- Published24 Sep 2017
- Reviewed24 Sep 2017
- Source BrainFacts/SfN
Math is everywhere. We use it all the time without even realizing it. But for people with the neurological learning disorder dyscalculia, simple calculations can pose a huge challenge.
This video was produced for the 2017 Brain Awareness Video Contest.
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Would you be able to estimate how many hairs there are on a person's head? 100,000, 200, 000, 500, 000? Or estimate how many blades of grass there are on a football field? A million, ten million, ten billion? Probably not, since these quantities are beyond what a common man can visualize and comprehend. Let's do a quick demonstration. How many marbles do you see here? Good.. Now how many do you see? Great! Now let's try this one.. Are you able to quickly tell how many marbles there are? Alright.. One last time. How many marbles do you see now? This one looks like we need some time to focus.
As you saw in this quick demonstration, when the group was small, you were able to easily estimate how many were there without actually counting each individual marble. As the number of marbles in the group increased, most of us found it difficult to estimate and quickly make a sensible guess. In the last step, we got to a point of haziness where the number became so large and we started thinking THAT’S A LARGE QUANTITY, without having any real idea about its actual magnitude. But unfortunately, some people have this haziness at an earlier stage with even smaller numbers. This symptom is an indicator of a specific learning development disorder commonly known as Dyscalculia
WHAT IS DYSCALCULIA Dyscalculia is a specific type of Neurological learning disorder where a person has difficulty with numbers and comprehending the basic concepts of math.
WHAT ARE THE SYMPTOMS or INDICATORS Since every individual is different, the indicators may vary. They are also affected by age group, but become more obvious as the child gets older. Let's look at an example to illustrate one of the most common indicators. Julie was shown a group of 10 apples and was asked to guess how many there were. She had guessed it right and counted one by one to confirm her answer. Immediately after that she was shown a group of 20 apples. Most people would have had a sense of quantity being doubled from 10. But Julie had trouble with this and she guessed 11. She did realize that the quantity had increased, but rather saw a quantity greater than what she could mentally comprehend. This is an example where the numbers 10 or 11 did not establish any relative quantity and they were just words. Here are some other indicators: Having no feel for numbers A difficulty visualizing numbers based on its value instead of mere words, characters, or symbols They tend to have trouble with sequencing as well Here the person has no intuitive sense of the sequence of the counting numbers.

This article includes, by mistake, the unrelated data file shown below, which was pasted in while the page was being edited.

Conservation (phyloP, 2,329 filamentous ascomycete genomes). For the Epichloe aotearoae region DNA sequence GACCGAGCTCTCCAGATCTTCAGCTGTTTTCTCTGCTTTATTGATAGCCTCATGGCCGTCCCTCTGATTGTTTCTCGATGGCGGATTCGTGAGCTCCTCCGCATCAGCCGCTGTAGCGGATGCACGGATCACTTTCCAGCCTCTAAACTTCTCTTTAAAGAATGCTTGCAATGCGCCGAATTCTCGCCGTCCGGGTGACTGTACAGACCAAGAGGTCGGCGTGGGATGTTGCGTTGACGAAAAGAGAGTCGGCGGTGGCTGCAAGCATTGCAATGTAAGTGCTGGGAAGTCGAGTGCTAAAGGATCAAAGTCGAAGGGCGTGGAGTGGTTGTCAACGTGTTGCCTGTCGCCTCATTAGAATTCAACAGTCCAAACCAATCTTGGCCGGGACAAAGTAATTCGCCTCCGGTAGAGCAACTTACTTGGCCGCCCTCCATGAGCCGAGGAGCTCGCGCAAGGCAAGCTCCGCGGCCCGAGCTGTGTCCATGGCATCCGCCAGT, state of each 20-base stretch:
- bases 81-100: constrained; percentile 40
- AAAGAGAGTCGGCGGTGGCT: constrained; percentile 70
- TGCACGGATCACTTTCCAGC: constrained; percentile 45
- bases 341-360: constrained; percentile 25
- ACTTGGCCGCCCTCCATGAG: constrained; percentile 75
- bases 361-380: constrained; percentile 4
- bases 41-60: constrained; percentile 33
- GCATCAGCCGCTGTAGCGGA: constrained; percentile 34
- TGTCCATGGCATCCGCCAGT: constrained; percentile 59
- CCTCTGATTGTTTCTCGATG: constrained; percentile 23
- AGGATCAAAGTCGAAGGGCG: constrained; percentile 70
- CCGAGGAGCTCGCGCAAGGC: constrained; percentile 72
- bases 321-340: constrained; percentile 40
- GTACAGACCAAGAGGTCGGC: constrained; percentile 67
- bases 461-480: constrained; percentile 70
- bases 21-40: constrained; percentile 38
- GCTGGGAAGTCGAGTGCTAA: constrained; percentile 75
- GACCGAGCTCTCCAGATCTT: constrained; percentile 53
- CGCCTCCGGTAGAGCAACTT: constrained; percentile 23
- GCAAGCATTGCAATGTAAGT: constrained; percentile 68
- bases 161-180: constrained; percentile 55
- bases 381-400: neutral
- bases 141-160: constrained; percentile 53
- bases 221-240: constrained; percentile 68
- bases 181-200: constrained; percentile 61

THE SCIENCE BEHIND DYSCALCULIA Let's take a look at the science behind Dyscalculia. Numbers are universal and constantly confronting us in daily life. In fact, they are so omnipresent that most of us perform basic mathematical calculations every single day without even realizing it Some people seem to learn math quicker and easier than others. Research has shown how a difference in brain geography between individuals could affect their development in math.
The cortical territory in our brain is considered to handle the cognitive functions and help with our mathematical learning & understanding. This territory is a network of 3 regions namely the posterior parietal cortex, ventrotemporal occipital cortex, and the prefrontal cortex. Researchers have found that success in math was related to the strength of connectivity between these regions to form a network. They have also discovered that there is a specific part of the brain in the cortical territory essential for our counting skills and is linked to Dyscalculia. This region is known as the intraparietal sulcus or IPS, located toward the superior and posterior region of the brain and across both lobes. It is crucial for the proper processing of numerical information.
The IPS has been known for years as the brain area that allows humans to conceive numbers. It helps with numerical processing in children, and later expands the capacity for higher-math operations in adulthood.
REMEDIES and STRATEGIES While there has been no identifiable cure for Dyscalculia, Researchers have shown that a multi-sensory, structured approach can help people with Dyscalculia and help some people to develop a stronger and more secure sense for numbers In conclusion, As a social citizen, it is in our best interest to create an awareness in society regarding such learning disorders. Or else, it could be easily misunderstood to be sloppy or careless work habits among children that could be leading to a severe mental disorder. I hope this video has given you adequate insights into this unique learning developmental disorder, that would not only help us understand but also spread awareness within our communities. Thank you for watching.